Getting people to want to work at your firm is part and parcel of running a successful business. And it always has been. Companies that were able to attract the most talented people were often those that rose to the top of their industries.
Hiring in the modern world, though, is slightly more challenging than, say, a hundred years ago. Back then, the vast bulk of jobs didn’t require a tremendous amount of skill. People could just turn up to a job without any training and perform a function immediately.
Wages, therefore, tended to track employment levels perfectly. When unemployment went up, wages went down, and vice versa. Employees were in much higher competition with each other.
Today, though, hiring processes are much more involved. Sometimes, there are only a couple of people who can adequately perform a role, making finding them incredibly difficult. Unemployment was low across the economy (until the pandemic), but the number of vacancies was high. In many cases, companies simply couldn’t find the people they needed. And there were no close substitutes who could do a “good enough” job. That’s remarkable.
So, do your hiring practices need a makeover in light of these developments? Here’s how you can tell.
You Post Inaccurate Job Descriptions
You could pretty much get away with performing cut-and-paste on job descriptions in the past. Roles were incredibly generic, and people had to follow a set formula.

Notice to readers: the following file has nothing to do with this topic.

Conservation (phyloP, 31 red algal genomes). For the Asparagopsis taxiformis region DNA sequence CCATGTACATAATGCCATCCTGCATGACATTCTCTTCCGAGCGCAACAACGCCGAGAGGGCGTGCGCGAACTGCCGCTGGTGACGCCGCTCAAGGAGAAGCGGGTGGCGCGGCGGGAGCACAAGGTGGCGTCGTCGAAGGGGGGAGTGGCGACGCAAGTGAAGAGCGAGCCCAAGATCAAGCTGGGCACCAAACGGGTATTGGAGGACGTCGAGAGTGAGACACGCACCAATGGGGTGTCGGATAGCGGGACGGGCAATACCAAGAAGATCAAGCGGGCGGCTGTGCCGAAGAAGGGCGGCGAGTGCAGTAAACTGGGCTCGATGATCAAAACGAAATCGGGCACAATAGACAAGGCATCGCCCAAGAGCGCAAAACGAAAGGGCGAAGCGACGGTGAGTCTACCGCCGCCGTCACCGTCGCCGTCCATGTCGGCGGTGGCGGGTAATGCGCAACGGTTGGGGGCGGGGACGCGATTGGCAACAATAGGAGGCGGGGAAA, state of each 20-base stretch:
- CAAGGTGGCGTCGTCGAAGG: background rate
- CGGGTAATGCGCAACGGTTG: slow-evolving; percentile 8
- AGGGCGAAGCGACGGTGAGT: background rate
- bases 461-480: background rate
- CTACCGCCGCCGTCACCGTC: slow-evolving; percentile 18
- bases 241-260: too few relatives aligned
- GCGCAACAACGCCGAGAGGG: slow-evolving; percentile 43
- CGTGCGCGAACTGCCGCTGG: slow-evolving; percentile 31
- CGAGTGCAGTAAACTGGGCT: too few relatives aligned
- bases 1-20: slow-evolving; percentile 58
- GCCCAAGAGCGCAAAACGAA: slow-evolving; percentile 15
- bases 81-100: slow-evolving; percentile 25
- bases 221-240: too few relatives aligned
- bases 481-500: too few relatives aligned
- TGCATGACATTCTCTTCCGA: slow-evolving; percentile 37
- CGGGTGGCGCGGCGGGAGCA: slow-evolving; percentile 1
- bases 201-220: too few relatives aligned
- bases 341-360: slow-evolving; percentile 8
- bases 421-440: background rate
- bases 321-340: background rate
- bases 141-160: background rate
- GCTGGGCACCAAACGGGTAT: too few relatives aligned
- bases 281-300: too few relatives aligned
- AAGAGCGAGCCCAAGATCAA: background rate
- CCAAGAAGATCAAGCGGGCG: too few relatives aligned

The difficulty now, though, is trying to describe very specific posts that require unique skills. Companies are getting better at it, but they still have issues. Writing an accurate list of requirements and responsibilities isn’t easy.
If your job descriptions are inaccurate, it could be time to give your hiring practices a makeover. Either hire an agency, like Silven Recruitment, or get external help to write better descriptions.
You Spend Too Long Onboarding
Ideally, you want to evaluate candidates and hire them as rapidly as possible. Spending months on the process puts people off and causes the best candidates to seek lower-hanging fruit elsewhere.
Your onboarding process should, therefore, be as short as possible. You want to get people on the team as fast as possible, avoiding excessive deliberation.
Remember, the perfect candidate probably doesn’t exist. The best you can do is find somebody good enough for the role and give them the tools they need to evolve.
The Wages You Offer Are Too Low
There’s something hopelessly pitiful about companies that insist on being the best in the industry while paying below-average remuneration. That just doesn’t make sense, and it creates a double-standard. Employees must perform above their station, but the company itself doesn’t have to reciprocate.
Remember, there’s nothing wrong with paying above the industry average wages. More often than not, talented people pay you back in dividends, making the upfront investment worthwhile.
No company’s hiring practices are ever perfect. With that said, there is always room for improvement. Be honest about your recruitment strategies. Could they benefit from a makeover?